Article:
ATT sues City of Louisville after Google was granted access to poles for fiber deployment

AT&T has filed suit in federal court alleging that officials in Louisville, KY, overstepped their authority in giving access to AT&T-owned telephone poles to Google Fiber and potentially other competitors, reports the local Courier-Journal.

As one of the communities Google Fiber has selected for potential provision of its gigabit fiber to the home (FTTH) services (see “Google Fiber sets FTTH sights on three new cities”), Louisville officials had passed unanimously a “One Touch Make Ready” ordinance that would enable Google Fiber and other broadband services providers in the future to access city utility poles and attach the necessary hardware to provide services themselves. AT&T owns between 25% and 40% of those poles, the Courier-Journal reports, and the ordinance potentially would allow its competitors to move AT&T’s equipment on the pole to make room for the new infrastructure.
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The lawsuit asserts that the authority to regulate pole access resides only with the Kentucky Public Service Commission and the Federal Communications Commission, and therefore the city exceeded its authority in creating and passing the ordinance. Incumbent cable operator Time Warner Cable also filed objections to the provision while the city’s Metro Council considered the ordinance, but has not as of yet joined the lawsuit.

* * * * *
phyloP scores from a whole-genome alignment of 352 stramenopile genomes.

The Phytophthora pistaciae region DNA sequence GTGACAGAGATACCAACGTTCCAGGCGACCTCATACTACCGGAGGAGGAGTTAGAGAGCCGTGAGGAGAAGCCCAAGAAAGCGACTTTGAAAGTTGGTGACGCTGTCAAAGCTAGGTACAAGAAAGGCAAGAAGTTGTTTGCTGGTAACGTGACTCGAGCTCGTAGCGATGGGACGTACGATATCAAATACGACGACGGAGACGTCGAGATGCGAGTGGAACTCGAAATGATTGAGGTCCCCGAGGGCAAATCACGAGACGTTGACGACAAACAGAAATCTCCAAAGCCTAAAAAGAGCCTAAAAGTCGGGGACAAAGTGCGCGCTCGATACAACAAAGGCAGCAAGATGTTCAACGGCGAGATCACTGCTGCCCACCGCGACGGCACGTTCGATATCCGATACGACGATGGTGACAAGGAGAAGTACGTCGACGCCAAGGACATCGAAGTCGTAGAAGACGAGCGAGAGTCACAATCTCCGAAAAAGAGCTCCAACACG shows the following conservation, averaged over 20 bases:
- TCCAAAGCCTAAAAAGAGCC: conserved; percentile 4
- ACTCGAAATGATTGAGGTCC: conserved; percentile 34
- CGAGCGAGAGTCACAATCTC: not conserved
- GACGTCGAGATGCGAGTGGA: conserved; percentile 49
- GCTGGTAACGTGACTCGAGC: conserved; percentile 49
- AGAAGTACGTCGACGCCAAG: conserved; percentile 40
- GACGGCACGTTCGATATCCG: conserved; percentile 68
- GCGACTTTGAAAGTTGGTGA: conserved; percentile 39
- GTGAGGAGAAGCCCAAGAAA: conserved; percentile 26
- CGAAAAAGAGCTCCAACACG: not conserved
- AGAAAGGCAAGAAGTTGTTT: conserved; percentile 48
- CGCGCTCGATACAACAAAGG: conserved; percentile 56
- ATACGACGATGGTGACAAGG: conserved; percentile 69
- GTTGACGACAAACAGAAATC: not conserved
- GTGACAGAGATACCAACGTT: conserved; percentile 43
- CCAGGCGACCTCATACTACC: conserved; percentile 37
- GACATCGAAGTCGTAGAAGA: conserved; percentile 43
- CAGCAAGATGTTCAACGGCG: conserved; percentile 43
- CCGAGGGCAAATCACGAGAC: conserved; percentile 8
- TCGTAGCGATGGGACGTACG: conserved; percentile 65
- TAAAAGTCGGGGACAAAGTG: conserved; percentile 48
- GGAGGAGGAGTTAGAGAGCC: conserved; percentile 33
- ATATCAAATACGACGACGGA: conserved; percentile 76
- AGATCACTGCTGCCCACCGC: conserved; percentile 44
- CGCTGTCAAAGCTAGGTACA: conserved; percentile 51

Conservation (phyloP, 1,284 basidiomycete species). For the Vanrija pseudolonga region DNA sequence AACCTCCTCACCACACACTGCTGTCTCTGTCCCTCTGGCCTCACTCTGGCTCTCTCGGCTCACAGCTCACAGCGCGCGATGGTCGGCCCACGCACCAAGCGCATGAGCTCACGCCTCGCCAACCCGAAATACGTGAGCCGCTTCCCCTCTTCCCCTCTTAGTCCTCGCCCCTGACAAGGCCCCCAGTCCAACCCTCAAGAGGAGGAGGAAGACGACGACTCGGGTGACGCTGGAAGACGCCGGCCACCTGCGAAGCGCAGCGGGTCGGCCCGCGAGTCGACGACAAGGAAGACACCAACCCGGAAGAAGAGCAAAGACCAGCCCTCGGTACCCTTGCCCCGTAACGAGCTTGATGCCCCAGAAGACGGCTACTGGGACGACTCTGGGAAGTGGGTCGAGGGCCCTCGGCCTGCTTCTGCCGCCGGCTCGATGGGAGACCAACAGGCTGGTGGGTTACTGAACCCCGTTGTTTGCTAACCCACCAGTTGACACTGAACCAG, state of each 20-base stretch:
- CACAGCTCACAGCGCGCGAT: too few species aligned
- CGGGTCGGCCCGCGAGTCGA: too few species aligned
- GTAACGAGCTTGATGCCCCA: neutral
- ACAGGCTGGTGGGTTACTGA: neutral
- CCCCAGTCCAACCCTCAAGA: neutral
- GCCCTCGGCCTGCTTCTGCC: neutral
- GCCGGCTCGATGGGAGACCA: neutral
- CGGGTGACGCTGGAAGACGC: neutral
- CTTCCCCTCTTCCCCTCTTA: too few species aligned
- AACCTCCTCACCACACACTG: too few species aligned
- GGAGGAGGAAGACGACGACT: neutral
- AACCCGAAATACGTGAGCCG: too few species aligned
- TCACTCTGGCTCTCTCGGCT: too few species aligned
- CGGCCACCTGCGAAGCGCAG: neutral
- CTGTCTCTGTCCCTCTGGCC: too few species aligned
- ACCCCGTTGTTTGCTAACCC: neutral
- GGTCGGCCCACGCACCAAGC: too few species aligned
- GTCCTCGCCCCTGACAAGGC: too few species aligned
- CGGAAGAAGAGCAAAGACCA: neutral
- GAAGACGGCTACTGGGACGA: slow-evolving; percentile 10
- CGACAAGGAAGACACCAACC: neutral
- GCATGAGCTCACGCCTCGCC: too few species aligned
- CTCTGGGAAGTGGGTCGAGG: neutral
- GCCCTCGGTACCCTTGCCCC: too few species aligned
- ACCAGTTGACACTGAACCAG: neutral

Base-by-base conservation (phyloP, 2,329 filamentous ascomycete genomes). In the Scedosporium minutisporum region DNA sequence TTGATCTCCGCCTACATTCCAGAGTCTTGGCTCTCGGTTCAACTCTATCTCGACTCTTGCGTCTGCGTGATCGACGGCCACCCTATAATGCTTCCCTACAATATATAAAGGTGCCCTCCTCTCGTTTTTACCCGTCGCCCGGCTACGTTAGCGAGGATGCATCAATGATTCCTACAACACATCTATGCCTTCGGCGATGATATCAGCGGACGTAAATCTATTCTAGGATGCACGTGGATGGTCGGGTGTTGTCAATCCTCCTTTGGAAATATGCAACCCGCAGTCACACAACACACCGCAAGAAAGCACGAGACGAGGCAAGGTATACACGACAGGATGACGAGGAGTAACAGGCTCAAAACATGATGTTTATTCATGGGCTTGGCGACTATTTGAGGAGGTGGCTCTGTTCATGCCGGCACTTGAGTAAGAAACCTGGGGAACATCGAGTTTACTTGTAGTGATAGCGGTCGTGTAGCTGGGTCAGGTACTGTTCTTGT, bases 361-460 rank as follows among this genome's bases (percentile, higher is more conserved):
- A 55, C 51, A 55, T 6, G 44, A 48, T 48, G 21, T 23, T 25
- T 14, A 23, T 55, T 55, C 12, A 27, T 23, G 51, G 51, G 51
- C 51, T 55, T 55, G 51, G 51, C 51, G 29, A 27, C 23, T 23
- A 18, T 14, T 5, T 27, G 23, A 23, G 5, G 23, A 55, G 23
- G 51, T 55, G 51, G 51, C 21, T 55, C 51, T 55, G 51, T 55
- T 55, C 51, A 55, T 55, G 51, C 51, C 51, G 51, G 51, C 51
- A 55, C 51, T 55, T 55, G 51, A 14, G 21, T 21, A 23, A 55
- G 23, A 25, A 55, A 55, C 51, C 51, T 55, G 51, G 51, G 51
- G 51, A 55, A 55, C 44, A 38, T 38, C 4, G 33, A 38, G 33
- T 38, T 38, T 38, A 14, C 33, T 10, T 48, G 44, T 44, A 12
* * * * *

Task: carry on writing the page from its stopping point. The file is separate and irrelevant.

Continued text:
An AT&T spokesman the Courier-Journal interviewed said that the lawsuit was not intended to prevent Google Fiber or other competitors from offering service in Louisville; incoming operators could license access to the poles AT&T owns, the spokesman explained. Instead, the lawsuit was about the city overstepping its authority, he asserted.

Google Fiber, via a blog post from Chris Levendos, director of national deployment and operations, said it was “disappointed” to learn of the lawsuit.

“Google Fiber stands with the City of Louisville and the other cities across the country that are taking steps to bring faster, better broadband to their residents,” Levendos continued. “Such policies reduce cost, disruption, and delay, by allowing the work needed to prepare a utility pole for new fiber to be attached in as little as a single visit — which means more safety for drivers and the neighborhood. This work would be done by a team of contractors the pole owner itself has approved, instead of having multiple crews from multiple companies working on the same pole over weeks or months. One Touch Make Ready facilitates new network deployment by anyone — and that’s why groups representing communities and fiber builders support it, too.”

For more information on FTTx equipment and suppliers, visit the Lightwave Buyer’s Guide.

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